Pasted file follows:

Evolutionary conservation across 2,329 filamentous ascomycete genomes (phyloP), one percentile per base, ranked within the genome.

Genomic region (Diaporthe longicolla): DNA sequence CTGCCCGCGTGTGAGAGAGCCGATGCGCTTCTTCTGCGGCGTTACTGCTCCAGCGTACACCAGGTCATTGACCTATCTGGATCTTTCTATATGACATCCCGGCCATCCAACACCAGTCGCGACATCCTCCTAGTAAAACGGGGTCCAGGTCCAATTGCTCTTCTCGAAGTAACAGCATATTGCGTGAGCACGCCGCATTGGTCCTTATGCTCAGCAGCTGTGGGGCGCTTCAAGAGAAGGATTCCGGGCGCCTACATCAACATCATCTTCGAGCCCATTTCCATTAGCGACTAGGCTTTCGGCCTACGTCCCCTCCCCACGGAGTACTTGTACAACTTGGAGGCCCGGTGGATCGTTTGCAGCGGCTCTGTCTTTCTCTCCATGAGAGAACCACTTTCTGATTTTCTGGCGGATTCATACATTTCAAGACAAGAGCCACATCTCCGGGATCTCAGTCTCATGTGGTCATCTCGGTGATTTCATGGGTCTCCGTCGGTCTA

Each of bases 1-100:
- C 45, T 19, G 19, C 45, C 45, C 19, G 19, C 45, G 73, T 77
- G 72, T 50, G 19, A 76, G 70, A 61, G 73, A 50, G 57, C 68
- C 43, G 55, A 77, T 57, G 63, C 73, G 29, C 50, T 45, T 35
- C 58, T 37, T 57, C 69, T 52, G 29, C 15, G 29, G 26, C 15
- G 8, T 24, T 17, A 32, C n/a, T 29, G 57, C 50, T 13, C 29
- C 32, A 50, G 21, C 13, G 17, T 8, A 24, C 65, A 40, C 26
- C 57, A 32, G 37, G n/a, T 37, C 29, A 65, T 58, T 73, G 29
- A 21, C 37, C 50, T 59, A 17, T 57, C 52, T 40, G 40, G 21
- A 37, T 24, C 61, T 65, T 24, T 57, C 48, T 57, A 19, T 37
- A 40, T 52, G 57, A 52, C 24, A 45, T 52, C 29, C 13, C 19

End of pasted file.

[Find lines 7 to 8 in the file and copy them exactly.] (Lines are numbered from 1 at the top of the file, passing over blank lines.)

- C 58, T 37, T 57, C 69, T 52, G 29, C 15, G 29, G 26, C 15
- G 8, T 24, T 17, A 32, C n/a, T 29, G 57, C 50, T 13, C 29